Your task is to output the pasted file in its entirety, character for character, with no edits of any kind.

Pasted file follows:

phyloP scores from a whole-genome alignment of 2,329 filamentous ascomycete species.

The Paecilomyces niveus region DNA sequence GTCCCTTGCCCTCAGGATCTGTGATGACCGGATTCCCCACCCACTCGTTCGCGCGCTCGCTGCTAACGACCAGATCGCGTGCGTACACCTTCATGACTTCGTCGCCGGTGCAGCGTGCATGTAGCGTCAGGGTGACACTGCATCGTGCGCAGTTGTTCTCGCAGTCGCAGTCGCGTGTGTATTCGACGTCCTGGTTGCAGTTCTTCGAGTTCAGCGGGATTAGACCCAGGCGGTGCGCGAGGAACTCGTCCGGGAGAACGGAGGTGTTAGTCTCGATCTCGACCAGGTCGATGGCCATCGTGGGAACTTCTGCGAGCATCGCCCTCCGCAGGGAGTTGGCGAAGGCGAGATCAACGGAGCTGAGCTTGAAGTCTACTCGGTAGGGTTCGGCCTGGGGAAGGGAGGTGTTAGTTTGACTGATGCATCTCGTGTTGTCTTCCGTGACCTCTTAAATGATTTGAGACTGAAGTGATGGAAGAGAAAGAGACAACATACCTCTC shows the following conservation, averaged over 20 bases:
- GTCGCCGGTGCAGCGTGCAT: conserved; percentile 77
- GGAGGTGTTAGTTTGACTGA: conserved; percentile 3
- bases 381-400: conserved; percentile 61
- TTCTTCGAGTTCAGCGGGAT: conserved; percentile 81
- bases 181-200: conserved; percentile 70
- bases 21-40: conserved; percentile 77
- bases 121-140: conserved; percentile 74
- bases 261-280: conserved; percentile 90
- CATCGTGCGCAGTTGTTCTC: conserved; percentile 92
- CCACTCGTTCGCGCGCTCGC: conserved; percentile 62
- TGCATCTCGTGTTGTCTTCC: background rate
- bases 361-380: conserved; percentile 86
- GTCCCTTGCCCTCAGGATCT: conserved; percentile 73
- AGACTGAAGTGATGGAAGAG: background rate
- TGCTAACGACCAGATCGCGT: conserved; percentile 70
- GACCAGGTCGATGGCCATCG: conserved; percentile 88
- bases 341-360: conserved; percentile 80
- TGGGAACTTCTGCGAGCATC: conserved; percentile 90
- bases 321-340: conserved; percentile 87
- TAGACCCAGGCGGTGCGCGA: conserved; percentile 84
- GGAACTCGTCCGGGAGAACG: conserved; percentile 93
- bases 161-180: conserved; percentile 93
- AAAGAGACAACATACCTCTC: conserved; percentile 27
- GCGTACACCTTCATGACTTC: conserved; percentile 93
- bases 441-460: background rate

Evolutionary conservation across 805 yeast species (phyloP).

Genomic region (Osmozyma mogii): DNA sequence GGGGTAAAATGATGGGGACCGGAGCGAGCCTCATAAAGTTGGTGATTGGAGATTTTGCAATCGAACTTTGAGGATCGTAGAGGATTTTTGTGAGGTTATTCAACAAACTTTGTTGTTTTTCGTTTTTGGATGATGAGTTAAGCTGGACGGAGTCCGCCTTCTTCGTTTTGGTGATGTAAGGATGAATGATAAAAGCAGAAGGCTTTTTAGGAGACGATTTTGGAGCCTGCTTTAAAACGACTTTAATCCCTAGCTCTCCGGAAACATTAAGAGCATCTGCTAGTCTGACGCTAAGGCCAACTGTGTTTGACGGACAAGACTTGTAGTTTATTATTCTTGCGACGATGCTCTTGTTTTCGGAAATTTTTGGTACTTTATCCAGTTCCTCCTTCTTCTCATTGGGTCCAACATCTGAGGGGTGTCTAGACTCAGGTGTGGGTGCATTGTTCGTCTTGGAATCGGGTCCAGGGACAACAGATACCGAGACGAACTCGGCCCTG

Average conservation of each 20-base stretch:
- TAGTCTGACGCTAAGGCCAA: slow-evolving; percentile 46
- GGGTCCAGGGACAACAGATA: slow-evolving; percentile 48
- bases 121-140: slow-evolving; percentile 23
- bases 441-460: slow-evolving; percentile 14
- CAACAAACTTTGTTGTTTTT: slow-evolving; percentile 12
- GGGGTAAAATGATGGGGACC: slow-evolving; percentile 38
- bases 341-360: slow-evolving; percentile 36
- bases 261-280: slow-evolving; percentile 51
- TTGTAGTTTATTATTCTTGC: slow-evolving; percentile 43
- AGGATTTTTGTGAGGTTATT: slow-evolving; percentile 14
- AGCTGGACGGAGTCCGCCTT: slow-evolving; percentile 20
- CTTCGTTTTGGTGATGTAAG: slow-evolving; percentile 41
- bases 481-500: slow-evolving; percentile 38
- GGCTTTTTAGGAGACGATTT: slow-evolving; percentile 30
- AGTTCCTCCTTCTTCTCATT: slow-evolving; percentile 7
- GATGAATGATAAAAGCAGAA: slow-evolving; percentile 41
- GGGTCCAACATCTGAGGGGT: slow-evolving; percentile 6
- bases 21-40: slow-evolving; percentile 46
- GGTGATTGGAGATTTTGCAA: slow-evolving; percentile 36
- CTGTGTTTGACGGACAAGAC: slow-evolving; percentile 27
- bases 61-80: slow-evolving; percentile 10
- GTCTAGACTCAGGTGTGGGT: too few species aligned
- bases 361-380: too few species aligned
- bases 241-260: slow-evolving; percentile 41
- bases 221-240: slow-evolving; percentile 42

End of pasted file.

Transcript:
phyloP scores from a whole-genome alignment of 2,329 filamentous ascomycete species.

The Paecilomyces niveus region DNA sequence GTCCCTTGCCCTCAGGATCTGTGATGACCGGATTCCCCACCCACTCGTTCGCGCGCTCGCTGCTAACGACCAGATCGCGTGCGTACACCTTCATGACTTCGTCGCCGGTGCAGCGTGCATGTAGCGTCAGGGTGACACTGCATCGTGCGCAGTTGTTCTCGCAGTCGCAGTCGCGTGTGTATTCGACGTCCTGGTTGCAGTTCTTCGAGTTCAGCGGGATTAGACCCAGGCGGTGCGCGAGGAACTCGTCCGGGAGAACGGAGGTGTTAGTCTCGATCTCGACCAGGTCGATGGCCATCGTGGGAACTTCTGCGAGCATCGCCCTCCGCAGGGAGTTGGCGAAGGCGAGATCAACGGAGCTGAGCTTGAAGTCTACTCGGTAGGGTTCGGCCTGGGGAAGGGAGGTGTTAGTTTGACTGATGCATCTCGTGTTGTCTTCCGTGACCTCTTAAATGATTTGAGACTGAAGTGATGGAAGAGAAAGAGACAACATACCTCTC shows the following conservation, averaged over 20 bases:
- GTCGCCGGTGCAGCGTGCAT: conserved; percentile 77
- GGAGGTGTTAGTTTGACTGA: conserved; percentile 3
- bases 381-400: conserved; percentile 61
- TTCTTCGAGTTCAGCGGGAT: conserved; percentile 81
- bases 181-200: conserved; percentile 70
- bases 21-40: conserved; percentile 77
- bases 121-140: conserved; percentile 74
- bases 261-280: conserved; percentile 90
- CATCGTGCGCAGTTGTTCTC: conserved; percentile 92
- CCACTCGTTCGCGCGCTCGC: conserved; percentile 62
- TGCATCTCGTGTTGTCTTCC: background rate
- bases 361-380: conserved; percentile 86
- GTCCCTTGCCCTCAGGATCT: conserved; percentile 73
- AGACTGAAGTGATGGAAGAG: background rate
- TGCTAACGACCAGATCGCGT: conserved; percentile 70
- GACCAGGTCGATGGCCATCG: conserved; percentile 88
- bases 341-360: conserved; percentile 80
- TGGGAACTTCTGCGAGCATC: conserved; percentile 90
- bases 321-340: conserved; percentile 87
- TAGACCCAGGCGGTGCGCGA: conserved; percentile 84
- GGAACTCGTCCGGGAGAACG: conserved; percentile 93
- bases 161-180: conserved; percentile 93
- AAAGAGACAACATACCTCTC: conserved; percentile 27
- GCGTACACCTTCATGACTTC: conserved; percentile 93
- bases 441-460: background rate

Evolutionary conservation across 805 yeast species (phyloP).

Genomic region (Osmozyma mogii): DNA sequence GGGGTAAAATGATGGGGACCGGAGCGAGCCTCATAAAGTTGGTGATTGGAGATTTTGCAATCGAACTTTGAGGATCGTAGAGGATTTTTGTGAGGTTATTCAACAAACTTTGTTGTTTTTCGTTTTTGGATGATGAGTTAAGCTGGACGGAGTCCGCCTTCTTCGTTTTGGTGATGTAAGGATGAATGATAAAAGCAGAAGGCTTTTTAGGAGACGATTTTGGAGCCTGCTTTAAAACGACTTTAATCCCTAGCTCTCCGGAAACATTAAGAGCATCTGCTAGTCTGACGCTAAGGCCAACTGTGTTTGACGGACAAGACTTGTAGTTTATTATTCTTGCGACGATGCTCTTGTTTTCGGAAATTTTTGGTACTTTATCCAGTTCCTCCTTCTTCTCATTGGGTCCAACATCTGAGGGGTGTCTAGACTCAGGTGTGGGTGCATTGTTCGTCTTGGAATCGGGTCCAGGGACAACAGATACCGAGACGAACTCGGCCCTG

Average conservation of each 20-base stretch:
- TAGTCTGACGCTAAGGCCAA: slow-evolving; percentile 46
- GGGTCCAGGGACAACAGATA: slow-evolving; percentile 48
- bases 121-140: slow-evolving; percentile 23
- bases 441-460: slow-evolving; percentile 14
- CAACAAACTTTGTTGTTTTT: slow-evolving; percentile 12
- GGGGTAAAATGATGGGGACC: slow-evolving; percentile 38
- bases 341-360: slow-evolving; percentile 36
- bases 261-280: slow-evolving; percentile 51
- TTGTAGTTTATTATTCTTGC: slow-evolving; percentile 43
- AGGATTTTTGTGAGGTTATT: slow-evolving; percentile 14
- AGCTGGACGGAGTCCGCCTT: slow-evolving; percentile 20
- CTTCGTTTTGGTGATGTAAG: slow-evolving; percentile 41
- bases 481-500: slow-evolving; percentile 38
- GGCTTTTTAGGAGACGATTT: slow-evolving; percentile 30
- AGTTCCTCCTTCTTCTCATT: slow-evolving; percentile 7
- GATGAATGATAAAAGCAGAA: slow-evolving; percentile 41
- GGGTCCAACATCTGAGGGGT: slow-evolving; percentile 6
- bases 21-40: slow-evolving; percentile 46
- GGTGATTGGAGATTTTGCAA: slow-evolving; percentile 36
- CTGTGTTTGACGGACAAGAC: slow-evolving; percentile 27
- bases 61-80: slow-evolving; percentile 10
- GTCTAGACTCAGGTGTGGGT: too few species aligned
- bases 361-380: too few species aligned
- bases 241-260: slow-evolving; percentile 41
- bases 221-240: slow-evolving; percentile 42